After nostalgically writing that last paragraph, I must confess that I hated that textile designer job, I found so much of it creatively stifling and perfection seeking. Thirty years later, I am grateful for certain aspects of working as a designer and I’m certain I wouldn’t be the artist I am today without that early training. See the second group of images below where I have included some of my hand painted designs from that job. Keep in mind that the colors in the paintings only represent different weaves and not necessarily the colors used in the final fabric. It’s fun to look at these designs and see how my textile design background influenced my early encaustic paintings (and pictured below) as well as a tiny flicker of my recent acrylic and gouache series. If you don’t yet notice that tiny flicker, I will fill in the blanks as to where the marks in that series come from in a near future post.

Please don’t be discouraged if you don’t have thirty years to devote to developing your voice, or if your first career choice wasn’t a creative endeavor as mine was, a lot can be achieved with determination, maturity and persistence. As I have mentioned in many previous posts, drawing a little bit everyday is the road to developing your own mark. One of my favorite quotes from my favorite book, Art & Fear tells it like it is…What you need to know about the next piece is contained in the last piece. The place to learn about your materials is the last use of your materials. The place to learn about your execution is in your execution. The best information about what you love is in your last contact with what you love. Put simply, your work is your guide. In time, as an artists gestures become more assured, the chosen tools become almost an extension of the artists own spirit. In time, exploration gives way to expression. If you’re determined and persisting in working everyday, even if it’s a 15 minute drawing, you will achieve your artistic goals…guaranteed!

I hope you have enjoyed this post and it helps you in some way. As always, I look forward to your comments, questions and suggestions-the comments section is located at the upper left sidebar of this post. Stay tuned for an exciting April-a two part series focusing on inspiring hikes for artists with contributions from some of my artist friends. Covering hikes from all over the world, remote and urban, these hikes range from other-worldly to tranquil to transcendental.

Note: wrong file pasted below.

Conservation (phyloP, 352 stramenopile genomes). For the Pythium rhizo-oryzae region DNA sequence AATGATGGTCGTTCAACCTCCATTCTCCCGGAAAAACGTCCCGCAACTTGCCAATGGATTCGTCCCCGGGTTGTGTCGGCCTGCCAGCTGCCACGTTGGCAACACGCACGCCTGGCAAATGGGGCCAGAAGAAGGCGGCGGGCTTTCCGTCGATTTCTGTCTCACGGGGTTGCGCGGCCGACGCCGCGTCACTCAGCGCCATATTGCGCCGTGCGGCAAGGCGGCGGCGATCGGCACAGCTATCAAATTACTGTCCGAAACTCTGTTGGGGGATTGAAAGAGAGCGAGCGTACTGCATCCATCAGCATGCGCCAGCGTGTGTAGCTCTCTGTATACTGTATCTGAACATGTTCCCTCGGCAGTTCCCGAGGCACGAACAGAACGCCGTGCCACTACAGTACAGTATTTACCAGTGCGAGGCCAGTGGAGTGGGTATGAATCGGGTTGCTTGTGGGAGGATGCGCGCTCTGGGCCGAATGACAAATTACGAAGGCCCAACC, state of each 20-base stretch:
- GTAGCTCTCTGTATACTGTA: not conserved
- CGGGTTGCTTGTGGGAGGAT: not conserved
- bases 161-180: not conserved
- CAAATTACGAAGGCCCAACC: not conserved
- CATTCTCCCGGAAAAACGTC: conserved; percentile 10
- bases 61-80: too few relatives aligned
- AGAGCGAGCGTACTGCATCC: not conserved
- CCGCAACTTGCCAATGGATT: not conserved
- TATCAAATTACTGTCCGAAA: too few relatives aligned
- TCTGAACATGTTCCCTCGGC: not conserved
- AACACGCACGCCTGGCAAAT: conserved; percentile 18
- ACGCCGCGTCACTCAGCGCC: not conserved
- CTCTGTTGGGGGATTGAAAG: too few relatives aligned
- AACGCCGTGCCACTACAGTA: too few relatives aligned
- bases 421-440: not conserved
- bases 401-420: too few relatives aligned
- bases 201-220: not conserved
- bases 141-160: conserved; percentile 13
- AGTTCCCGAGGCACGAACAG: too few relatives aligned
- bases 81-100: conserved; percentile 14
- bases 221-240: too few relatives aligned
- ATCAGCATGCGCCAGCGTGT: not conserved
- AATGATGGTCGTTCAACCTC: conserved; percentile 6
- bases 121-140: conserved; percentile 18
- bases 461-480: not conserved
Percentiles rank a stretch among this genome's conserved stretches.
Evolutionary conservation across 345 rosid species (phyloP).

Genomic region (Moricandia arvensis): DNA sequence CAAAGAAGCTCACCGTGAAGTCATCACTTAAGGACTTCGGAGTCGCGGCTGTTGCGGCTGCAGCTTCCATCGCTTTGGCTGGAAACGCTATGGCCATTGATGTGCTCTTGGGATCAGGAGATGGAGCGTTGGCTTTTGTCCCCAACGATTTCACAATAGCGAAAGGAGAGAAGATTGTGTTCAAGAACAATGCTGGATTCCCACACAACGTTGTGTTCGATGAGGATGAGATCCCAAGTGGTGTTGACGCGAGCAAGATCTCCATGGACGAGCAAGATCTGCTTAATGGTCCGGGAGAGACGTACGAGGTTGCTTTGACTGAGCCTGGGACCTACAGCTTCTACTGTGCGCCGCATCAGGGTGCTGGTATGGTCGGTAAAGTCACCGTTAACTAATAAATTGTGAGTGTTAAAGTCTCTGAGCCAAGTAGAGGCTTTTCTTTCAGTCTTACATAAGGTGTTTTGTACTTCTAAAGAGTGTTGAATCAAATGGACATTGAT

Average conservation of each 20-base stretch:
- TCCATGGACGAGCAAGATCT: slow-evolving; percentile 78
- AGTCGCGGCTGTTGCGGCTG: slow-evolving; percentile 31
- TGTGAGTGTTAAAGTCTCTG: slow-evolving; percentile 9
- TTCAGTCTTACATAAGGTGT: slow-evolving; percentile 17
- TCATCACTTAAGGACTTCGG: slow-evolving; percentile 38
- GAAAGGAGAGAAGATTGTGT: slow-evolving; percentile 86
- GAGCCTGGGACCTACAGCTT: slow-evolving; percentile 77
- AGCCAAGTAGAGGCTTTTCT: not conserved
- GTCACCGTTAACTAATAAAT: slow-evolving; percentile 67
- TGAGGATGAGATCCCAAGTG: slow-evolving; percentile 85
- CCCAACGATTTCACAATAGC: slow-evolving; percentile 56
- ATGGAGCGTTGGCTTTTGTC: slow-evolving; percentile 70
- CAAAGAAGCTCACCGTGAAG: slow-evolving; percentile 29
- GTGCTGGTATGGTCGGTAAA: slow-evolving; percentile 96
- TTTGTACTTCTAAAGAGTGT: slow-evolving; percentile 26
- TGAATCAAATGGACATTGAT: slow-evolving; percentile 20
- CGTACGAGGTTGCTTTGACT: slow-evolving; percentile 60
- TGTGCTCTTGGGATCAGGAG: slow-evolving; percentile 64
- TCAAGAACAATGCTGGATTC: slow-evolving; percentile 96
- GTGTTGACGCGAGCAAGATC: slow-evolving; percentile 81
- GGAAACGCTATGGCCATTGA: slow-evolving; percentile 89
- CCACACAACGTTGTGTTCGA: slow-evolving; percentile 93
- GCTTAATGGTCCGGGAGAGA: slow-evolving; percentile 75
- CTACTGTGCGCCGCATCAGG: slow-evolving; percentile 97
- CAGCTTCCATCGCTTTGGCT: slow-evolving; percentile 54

Enjoy the first day of spring, see you soon.

Image Descriptions (From left to right, top to bottom)

  1. Georgia O’Keefe, Black Iris, 1926
  2. Georgia O’Keefe, Drawing XIII-I copied this drawing over and over, obsessed with learning to draw this way.
  3. Georgia O’Keefe, Drawing X, charcoal on paper
  4. Georgia O’Keefe, Blue and Green Music, 1919
  5. Georgia O’Keefe, Music, Pink and Blue, 1918-I had a framed poster of this painting in my room through high school, college and my first apartment.
  6. Georgia O’Keefe, Special Drawing No 9, charcoal on paper, 1915 -I remember reading in her biography that this drawing was done while she had a headache, I found it fascinating that she was able to capture such a thing.
  7. Wassily Kandinsky, Yellow Red Blue, 1925
  8. Wassily Kandinsky, Composition VII, 1913, one of my all time favorite paintings.
  9. Wassily Kandinsky, Blue Circle, 1922
  10. Hieronymus Bosch, Concert in the Egg
  11. Hieronymus Bosch, detail, Garden of Earthly Delights
  12. Hieronymus Bosch, detail, Garden of Earthly Delights
  13. Wassily Kandinsky, Composition IX, 1936
  14. Hieronymus Bosch, detail, Garden of Earthly Delights
  15. Hieronymus Bosch, Garden of Earthly Delights
  16. Wassily Kandinsky, A Center, 1924

 

Image Descriptions (From left to right, top to bottom)

1-7.  Lorraine Glessner, home furnishing textile designs for Jacquard Fabrics, Inc., gouache on Bristol board, circa 1991-94.
8. Lorraine Glessner, Sprawl, encaustic, mixed media on rust printed silk on wood, 12x12x1, 2006
9. Lorraine Glessner, Seed, encaustic, mixed media on rust printed silk on wood, 12x12x1, 2006
10. Lorraine Glessner, Misguided Angel Redux, encaustic, mixed media on rust printed silk on wood, 36x36x1.5, 2010
11. Lorraine Glessner, Flaupher, encaustic, mixed media on rust printed silk on wood, 12x12x1, 2006